Scudder Kemper Investments Inc. has combined its bank and brokerage distribution channels into a single unit in response to consolidation in the financial services industry.

The new unit, called the broker-dealer division, is responsible for all fund sales through banks and brokers in the United States, the company said Monday.

Mike Harrington, a 14-year veteran of the company who was director of its cash products group, heads the new division.

Scudder decided to combine the two groups because the distinctions between banks and brokers are blurring, Mr. Harrington said. The new organization will let Scudder take better advantage of the larger distribution channels opening up as a result of mergers in the industry, he added.

The division will be responsible for about 65% of Scudder Kemper's U.S. fund sales, Mr. Harrington said, with 20% specifically through banks. Scudder is also revisiting its bank sales strategy, Mr. Harrington said, declining to elaborate.

Scudder sold $19.9 billion worth of funds through banks and brokers in 1999, up from $14.7 billion in 1997 but down from 1998, when it had sales of $27.4 billion through these channels, according to data from Lipper Inc.

Other units of Scudder Kemper - such as the insurance distribution unit - already combine bank and brokerage sales, he said.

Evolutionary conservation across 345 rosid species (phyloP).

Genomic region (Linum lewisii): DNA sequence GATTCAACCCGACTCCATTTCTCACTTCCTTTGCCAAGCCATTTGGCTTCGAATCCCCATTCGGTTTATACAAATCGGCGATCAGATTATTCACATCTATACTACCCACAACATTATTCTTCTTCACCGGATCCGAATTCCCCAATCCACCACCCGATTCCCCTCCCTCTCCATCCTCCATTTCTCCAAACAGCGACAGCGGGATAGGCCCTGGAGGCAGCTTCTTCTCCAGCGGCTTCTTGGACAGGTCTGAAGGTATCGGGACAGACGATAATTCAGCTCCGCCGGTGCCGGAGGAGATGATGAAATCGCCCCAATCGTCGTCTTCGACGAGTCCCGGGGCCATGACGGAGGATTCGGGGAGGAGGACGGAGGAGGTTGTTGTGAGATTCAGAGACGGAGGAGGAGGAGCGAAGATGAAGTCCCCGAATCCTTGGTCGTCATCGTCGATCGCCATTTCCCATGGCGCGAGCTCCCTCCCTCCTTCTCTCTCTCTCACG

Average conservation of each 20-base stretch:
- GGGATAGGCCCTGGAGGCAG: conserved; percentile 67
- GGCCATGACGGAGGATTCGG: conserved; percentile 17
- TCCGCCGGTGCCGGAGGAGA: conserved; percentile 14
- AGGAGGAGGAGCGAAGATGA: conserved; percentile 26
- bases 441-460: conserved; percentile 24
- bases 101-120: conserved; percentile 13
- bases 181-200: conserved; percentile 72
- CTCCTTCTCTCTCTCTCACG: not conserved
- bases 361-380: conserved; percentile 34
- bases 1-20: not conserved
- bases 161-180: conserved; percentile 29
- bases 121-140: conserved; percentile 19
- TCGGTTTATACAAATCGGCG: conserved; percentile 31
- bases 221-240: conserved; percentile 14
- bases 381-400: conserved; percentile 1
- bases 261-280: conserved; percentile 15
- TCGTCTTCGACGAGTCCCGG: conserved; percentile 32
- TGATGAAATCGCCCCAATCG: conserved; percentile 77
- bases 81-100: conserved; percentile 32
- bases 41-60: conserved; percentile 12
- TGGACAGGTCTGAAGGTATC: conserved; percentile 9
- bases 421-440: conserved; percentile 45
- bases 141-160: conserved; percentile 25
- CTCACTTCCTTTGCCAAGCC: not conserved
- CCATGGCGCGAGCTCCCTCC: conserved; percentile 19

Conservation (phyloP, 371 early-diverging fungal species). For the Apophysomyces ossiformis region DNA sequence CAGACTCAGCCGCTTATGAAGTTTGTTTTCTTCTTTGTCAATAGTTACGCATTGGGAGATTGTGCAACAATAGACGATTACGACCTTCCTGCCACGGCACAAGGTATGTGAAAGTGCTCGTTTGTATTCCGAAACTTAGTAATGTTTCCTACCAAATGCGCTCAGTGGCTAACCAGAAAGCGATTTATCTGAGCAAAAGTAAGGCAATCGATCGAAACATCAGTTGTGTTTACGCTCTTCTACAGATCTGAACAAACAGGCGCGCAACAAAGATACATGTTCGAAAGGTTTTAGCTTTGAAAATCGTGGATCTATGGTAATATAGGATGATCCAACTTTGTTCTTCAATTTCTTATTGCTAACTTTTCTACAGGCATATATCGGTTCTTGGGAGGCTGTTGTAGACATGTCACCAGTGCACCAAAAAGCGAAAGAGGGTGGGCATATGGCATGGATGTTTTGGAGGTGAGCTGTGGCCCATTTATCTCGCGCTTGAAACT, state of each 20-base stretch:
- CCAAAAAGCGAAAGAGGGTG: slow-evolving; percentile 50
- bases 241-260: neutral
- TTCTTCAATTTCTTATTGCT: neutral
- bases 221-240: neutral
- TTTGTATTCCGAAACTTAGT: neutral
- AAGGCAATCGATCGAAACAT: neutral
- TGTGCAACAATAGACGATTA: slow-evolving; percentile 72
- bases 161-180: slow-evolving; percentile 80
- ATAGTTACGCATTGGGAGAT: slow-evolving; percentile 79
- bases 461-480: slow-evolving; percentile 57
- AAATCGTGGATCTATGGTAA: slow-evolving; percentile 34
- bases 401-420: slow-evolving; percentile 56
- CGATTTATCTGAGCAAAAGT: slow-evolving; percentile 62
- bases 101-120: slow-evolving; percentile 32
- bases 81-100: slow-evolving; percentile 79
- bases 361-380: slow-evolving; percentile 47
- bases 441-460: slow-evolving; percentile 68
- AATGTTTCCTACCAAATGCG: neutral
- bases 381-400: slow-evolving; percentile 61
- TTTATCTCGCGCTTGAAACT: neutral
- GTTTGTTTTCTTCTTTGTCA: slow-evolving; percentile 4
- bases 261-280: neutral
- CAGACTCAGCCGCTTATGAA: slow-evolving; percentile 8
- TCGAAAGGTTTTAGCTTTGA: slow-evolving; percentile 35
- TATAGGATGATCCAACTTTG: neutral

Scudder is also revamping its overall domestic distribution system, said a spokeswoman for the company. A new unit, the U.S. retail distribution group, will be responsible for distributing retail products through all channels, she said.

The company's retirement products, insurance, and small-financial-adviser distribution network divisions are separate from the bank and brokerage distribution channel.

Retirement and insurance services are being kept separate because both tend to require somewhat more expertise and Scudder has a sales staff to handle these products.

Financial advisers require a different kind of attention than is given financial institutions with many branches and large sales forces, said Mr. Harrington. Because of advisers' relative independence, a wholesaler must take a different approach to selling funds through them.

Unlike advisers, banks and brokers have executives who can strongly influence what types of products are sold to retail investors, said Mr. Harrington.

The U.S. retail distribution group is to be led by Bill Glavin, who was chief operating officer for the company's U.S. mutual funds business. John Robinson, who headed the wire regional division, is to head up sales management for the new entity.

Gary Kocher, who led the financial institutions division, is to oversee national account management. Terry McBride has succeeded Mr. Harrington as director of the cash products business.

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